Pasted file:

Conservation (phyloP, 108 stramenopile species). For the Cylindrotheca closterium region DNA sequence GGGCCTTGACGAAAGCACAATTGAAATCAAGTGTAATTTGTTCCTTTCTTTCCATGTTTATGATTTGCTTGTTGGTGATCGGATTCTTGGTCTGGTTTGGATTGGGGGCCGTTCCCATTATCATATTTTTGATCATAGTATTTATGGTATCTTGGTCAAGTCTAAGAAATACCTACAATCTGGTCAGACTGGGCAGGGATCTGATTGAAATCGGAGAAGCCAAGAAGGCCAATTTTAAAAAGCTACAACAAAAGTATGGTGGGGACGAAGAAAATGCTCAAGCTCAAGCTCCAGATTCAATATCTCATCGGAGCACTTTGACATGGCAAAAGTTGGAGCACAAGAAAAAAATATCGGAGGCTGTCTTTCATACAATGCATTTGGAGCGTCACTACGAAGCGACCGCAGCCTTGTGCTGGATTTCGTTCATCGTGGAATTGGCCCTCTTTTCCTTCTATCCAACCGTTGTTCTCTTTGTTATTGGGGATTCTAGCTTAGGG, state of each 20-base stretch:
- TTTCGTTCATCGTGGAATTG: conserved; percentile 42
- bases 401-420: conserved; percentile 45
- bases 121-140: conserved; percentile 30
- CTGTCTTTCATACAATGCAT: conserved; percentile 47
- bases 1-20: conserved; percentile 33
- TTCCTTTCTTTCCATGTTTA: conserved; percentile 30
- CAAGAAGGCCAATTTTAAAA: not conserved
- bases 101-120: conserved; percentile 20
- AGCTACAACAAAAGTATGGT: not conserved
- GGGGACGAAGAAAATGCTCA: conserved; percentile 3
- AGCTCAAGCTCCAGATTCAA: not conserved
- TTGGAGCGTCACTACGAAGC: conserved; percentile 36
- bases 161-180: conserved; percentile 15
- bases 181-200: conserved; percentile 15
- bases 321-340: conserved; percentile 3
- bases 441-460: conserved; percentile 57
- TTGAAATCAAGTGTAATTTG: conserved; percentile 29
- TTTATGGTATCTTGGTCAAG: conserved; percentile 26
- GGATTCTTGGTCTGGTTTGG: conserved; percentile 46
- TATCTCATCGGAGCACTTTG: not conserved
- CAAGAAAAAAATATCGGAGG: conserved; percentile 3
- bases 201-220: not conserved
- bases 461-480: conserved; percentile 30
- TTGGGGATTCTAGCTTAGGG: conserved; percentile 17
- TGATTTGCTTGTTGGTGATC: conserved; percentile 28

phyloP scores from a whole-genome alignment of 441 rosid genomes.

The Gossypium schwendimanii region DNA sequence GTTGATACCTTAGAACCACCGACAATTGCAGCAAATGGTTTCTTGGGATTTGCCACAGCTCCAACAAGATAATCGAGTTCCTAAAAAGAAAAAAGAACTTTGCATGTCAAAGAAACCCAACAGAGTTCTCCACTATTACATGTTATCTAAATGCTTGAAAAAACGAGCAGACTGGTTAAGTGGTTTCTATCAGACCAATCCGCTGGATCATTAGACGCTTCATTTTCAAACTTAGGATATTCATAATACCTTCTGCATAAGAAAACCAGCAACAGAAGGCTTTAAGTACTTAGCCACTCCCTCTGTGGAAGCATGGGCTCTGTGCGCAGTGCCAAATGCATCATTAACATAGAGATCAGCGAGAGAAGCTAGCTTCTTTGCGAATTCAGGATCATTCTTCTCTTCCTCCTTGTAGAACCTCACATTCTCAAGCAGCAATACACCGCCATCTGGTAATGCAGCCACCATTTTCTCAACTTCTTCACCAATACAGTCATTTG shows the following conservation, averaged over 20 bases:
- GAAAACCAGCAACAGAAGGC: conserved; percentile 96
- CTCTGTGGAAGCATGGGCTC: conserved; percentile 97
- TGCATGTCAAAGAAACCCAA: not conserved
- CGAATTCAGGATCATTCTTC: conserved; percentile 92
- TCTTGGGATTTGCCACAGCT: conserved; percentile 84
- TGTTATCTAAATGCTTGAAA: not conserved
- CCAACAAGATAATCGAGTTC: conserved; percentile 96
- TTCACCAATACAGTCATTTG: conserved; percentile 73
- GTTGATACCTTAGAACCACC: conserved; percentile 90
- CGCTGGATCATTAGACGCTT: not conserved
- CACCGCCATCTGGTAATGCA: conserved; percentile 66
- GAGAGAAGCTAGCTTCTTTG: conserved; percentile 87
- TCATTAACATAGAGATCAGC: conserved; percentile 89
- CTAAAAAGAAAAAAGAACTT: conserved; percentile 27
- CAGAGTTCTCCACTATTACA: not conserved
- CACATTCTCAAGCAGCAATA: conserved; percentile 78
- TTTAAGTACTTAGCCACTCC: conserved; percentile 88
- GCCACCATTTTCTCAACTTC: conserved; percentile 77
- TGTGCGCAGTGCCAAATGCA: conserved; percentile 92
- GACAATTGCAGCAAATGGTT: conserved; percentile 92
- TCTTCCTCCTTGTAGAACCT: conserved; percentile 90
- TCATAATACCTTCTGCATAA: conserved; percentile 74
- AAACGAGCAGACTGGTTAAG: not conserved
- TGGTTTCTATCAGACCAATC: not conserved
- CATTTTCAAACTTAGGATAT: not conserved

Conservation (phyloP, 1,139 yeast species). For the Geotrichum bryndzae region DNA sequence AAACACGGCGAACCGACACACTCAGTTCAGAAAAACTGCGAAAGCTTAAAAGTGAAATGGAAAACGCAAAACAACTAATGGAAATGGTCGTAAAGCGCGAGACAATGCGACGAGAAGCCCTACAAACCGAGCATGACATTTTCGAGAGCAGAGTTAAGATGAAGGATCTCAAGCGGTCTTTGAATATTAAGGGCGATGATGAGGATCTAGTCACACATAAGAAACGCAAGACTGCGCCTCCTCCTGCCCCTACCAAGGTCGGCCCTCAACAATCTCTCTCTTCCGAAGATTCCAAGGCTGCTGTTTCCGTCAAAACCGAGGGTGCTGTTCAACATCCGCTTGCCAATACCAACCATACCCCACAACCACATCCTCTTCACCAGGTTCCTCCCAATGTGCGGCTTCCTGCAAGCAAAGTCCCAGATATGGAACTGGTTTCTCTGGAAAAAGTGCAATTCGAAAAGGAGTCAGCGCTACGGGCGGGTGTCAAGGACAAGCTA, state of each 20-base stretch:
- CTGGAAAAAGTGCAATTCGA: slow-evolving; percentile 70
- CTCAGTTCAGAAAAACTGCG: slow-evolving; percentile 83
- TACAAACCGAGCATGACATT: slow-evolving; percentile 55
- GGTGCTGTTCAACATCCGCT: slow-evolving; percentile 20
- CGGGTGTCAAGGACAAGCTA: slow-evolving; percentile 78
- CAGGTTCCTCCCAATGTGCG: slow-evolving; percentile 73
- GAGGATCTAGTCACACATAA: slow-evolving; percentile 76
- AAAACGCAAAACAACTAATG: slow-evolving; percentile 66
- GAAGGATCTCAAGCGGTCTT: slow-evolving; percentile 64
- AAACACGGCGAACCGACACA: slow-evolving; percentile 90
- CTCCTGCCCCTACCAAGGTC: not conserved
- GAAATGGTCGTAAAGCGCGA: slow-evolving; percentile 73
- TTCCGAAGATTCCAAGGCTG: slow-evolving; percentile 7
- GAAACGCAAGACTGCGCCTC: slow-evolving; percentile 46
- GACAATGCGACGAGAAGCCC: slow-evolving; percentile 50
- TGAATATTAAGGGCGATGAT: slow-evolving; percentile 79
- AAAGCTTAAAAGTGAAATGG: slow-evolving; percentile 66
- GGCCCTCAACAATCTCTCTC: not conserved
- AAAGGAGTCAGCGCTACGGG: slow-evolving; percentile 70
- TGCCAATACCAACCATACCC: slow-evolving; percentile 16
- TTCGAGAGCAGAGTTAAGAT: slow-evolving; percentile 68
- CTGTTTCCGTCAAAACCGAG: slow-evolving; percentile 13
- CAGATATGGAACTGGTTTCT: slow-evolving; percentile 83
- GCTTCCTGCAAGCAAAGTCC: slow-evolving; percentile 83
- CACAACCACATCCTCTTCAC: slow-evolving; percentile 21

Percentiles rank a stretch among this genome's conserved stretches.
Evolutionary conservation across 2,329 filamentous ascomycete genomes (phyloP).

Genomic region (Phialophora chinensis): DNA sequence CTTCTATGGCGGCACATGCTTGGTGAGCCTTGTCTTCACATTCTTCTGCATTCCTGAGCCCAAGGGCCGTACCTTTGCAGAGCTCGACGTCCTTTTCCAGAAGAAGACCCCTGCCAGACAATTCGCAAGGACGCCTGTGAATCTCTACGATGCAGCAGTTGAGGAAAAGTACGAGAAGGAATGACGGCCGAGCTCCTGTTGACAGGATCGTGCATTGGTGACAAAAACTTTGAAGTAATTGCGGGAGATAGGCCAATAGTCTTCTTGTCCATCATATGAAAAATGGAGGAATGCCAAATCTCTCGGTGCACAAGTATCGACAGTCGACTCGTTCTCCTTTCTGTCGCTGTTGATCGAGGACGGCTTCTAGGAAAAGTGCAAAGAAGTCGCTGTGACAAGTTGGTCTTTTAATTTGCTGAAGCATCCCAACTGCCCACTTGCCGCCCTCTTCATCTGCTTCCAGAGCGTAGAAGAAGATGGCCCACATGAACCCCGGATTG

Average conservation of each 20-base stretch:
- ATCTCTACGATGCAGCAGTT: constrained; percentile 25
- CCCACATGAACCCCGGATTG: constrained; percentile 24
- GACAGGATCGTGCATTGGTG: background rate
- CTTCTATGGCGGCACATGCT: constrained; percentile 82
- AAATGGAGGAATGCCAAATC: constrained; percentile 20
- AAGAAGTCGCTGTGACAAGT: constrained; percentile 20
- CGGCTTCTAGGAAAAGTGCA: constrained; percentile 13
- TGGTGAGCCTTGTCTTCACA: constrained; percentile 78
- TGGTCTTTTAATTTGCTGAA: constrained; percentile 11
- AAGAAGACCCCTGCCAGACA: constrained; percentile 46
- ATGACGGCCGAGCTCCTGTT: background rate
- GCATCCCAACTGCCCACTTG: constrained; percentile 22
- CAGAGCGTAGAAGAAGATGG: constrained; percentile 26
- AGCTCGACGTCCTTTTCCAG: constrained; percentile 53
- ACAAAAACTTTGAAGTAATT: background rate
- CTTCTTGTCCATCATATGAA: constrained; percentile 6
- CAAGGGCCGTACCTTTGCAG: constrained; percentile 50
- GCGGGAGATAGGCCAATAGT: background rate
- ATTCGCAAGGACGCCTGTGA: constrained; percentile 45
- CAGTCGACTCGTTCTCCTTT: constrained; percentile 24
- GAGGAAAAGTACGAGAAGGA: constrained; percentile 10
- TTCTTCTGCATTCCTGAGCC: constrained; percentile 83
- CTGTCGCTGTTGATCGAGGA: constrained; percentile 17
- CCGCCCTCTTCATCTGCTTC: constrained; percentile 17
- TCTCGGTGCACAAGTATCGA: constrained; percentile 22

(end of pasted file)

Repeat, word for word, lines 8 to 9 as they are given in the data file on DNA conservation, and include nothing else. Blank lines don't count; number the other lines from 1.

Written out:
- CAAGAAGGCCAATTTTAAAA: not conserved
- bases 101-120: conserved; percentile 20